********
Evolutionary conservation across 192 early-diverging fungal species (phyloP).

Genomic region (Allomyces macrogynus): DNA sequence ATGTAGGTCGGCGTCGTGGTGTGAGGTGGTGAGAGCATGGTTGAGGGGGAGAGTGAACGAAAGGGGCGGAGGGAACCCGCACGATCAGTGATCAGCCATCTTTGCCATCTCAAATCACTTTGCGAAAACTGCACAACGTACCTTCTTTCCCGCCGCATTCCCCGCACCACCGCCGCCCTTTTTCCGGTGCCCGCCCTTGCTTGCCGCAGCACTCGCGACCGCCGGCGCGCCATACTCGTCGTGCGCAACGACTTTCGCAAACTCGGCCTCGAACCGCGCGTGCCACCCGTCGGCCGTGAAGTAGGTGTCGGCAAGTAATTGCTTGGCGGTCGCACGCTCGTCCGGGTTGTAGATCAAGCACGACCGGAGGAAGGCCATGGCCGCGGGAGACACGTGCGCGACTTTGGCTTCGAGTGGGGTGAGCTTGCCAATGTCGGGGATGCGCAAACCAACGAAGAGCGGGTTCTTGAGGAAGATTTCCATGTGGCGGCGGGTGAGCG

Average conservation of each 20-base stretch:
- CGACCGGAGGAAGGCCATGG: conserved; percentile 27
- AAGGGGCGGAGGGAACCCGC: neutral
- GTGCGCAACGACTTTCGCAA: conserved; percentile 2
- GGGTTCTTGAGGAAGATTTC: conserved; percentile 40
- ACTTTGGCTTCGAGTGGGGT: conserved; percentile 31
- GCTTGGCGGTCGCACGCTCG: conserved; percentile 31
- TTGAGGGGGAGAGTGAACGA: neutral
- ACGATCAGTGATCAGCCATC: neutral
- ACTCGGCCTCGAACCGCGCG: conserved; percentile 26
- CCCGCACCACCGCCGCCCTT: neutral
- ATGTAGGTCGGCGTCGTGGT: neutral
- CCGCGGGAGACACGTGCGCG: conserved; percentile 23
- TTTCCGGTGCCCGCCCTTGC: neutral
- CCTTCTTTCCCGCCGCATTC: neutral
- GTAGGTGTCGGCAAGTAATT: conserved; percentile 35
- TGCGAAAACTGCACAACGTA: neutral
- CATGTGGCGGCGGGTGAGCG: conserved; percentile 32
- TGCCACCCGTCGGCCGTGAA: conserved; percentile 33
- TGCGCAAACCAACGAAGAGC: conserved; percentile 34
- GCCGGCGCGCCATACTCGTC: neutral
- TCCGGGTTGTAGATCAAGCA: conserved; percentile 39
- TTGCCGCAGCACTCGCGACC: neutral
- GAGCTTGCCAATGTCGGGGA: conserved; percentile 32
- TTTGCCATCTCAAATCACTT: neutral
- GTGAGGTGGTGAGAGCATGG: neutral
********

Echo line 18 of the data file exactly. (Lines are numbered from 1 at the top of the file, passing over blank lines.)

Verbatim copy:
- GTAGGTGTCGGCAAGTAATT: conserved; percentile 35